Late Summer Reading Recommendations
Chicks Page Turners: Top 5
For many summer is the season to read for pleasure. With some preferring a light read reminiscent of sun, sea and sand, and others preferring something a little more challenging that they’ve been meaning to get to. Personally, I find this the best time to catch up on the books that have been receiving a lot of praise in the year so far, many of which may have been published in previous years but are only receiving more attention now due to trends in readership, literary awards, etc. Here are some of my recommendations for late summer reading –
In Ng’s debut novel, we follow a Chinese-American family that have to come to terms with the death of Lydia, their “favourite child”. Throughout we explore the family’s dynamics through the eyes of each family member, including Lydia, and see how the lack of communication leads to certain consequences.
At first this may seem like a thriller, but instead it is an exploration into the complex nature of bi-racial families. At times dark and complicated with some hopeful moments, this short novel will keep you engaged until the end.
Through her latest novel, Erpenbeck explores the power of chance and the fluidity of time through the various possible lives of an unnamed woman. We follow this woman through four deaths, as a child, as a heart-broken teenager, as a victim of a prison camp and from a fall in East Berlin before we finally know her name.
This novel has dazzled everyone who has read it and has even won the Independent Foreign Fiction Prize 2015. It is an insightful read that will remind many of Kate Atkinson’s Life After Life.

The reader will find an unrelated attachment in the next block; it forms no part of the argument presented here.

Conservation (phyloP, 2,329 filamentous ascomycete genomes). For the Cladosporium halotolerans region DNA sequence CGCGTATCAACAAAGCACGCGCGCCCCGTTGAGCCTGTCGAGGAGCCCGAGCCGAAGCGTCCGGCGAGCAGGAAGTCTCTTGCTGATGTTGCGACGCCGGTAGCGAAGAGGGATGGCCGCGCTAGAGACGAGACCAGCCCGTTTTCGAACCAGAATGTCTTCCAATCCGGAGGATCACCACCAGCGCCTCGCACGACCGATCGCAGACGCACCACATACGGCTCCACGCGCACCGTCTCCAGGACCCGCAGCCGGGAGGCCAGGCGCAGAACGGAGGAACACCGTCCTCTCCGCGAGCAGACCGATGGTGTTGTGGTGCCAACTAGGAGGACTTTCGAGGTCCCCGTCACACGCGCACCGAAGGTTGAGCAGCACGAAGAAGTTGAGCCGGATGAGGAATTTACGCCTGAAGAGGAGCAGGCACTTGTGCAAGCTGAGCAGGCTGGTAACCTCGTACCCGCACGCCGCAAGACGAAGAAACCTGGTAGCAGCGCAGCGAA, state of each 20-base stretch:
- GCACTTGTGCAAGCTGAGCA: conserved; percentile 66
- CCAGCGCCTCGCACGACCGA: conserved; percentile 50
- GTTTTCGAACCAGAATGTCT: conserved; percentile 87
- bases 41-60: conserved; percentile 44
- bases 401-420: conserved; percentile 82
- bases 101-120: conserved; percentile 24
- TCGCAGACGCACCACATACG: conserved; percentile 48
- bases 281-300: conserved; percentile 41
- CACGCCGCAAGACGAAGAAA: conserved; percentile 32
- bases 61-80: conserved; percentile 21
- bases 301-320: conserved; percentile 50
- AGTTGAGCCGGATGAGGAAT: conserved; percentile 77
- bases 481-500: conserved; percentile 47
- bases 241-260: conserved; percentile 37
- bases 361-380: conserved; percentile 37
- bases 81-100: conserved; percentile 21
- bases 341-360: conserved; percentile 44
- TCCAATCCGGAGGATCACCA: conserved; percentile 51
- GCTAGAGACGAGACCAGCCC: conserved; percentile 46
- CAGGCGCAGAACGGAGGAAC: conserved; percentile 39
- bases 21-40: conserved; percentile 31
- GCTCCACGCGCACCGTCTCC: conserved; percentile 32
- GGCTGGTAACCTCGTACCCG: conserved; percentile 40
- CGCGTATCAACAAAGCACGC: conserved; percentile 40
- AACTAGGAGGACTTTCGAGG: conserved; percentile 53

In her latest short story collection, Megan Mayhew Bergman has given us a small insight into historically famous women who are lesser known now. Women like Jo Carstairs, the fastest woman on water, Beryl Markham, Africa’s first female horse trainer, and the conjoined Hilton twins are brought to life through the pages.
This book will inspire you to find out more about historically famous women and to follow your passion, as many of these women did. A truly enlightening read.
In Swyler’s magical debut, we meet Simon, a Long Island librarian who receives a mysterious book from an antiquarian bookseller. Around the same time his sister, Enola, who he raised after his parents’ death; returns to the decaying family home unannounced. As Simon discovers a family connection with the book, he begins to unravel a mystery that threatens to take his sister’s life, as it did his mother’s.
Like a few books released this year, The Book of Speculation has a circus theme; and as such fans of The Night Circus and Water for Elephants are likely to enjoy it. Although this is primarily a fantasy novel, it is a good example of how intergenerational patterns and family myth can play a part in our lives. I would recommend this to those who enjoyed The Thirteen Tale or those who would like to try fantasy.
The Life-Changing Magic of Tidying Up: The Japanese Art of Decluttering and Organizing by Marie Kondo
This multi-million copy international bestseller promises to help you to live clean and clutter-free for the rest of your life. The author, Marie Kondo, is a professional organiser in her native country of Japan, so has had a lot of experience with subject.
At first glance this may look like the multitude of other books about organisation out there, but it isn’t. Unlike many other organisers, Kondo has a deep respect for all items and so has a much more graceful and gentle approach. She tells readers not to focus on purging but rather to focus on what they would like to keep; and only to keep those items which they truly love and bring joy to their lives. Also unlike others, she recommends to organise by different types of items rather than room by room.
Whether you’re looking to have a big clear out this summer or to be a little more organised, this book is likely to help.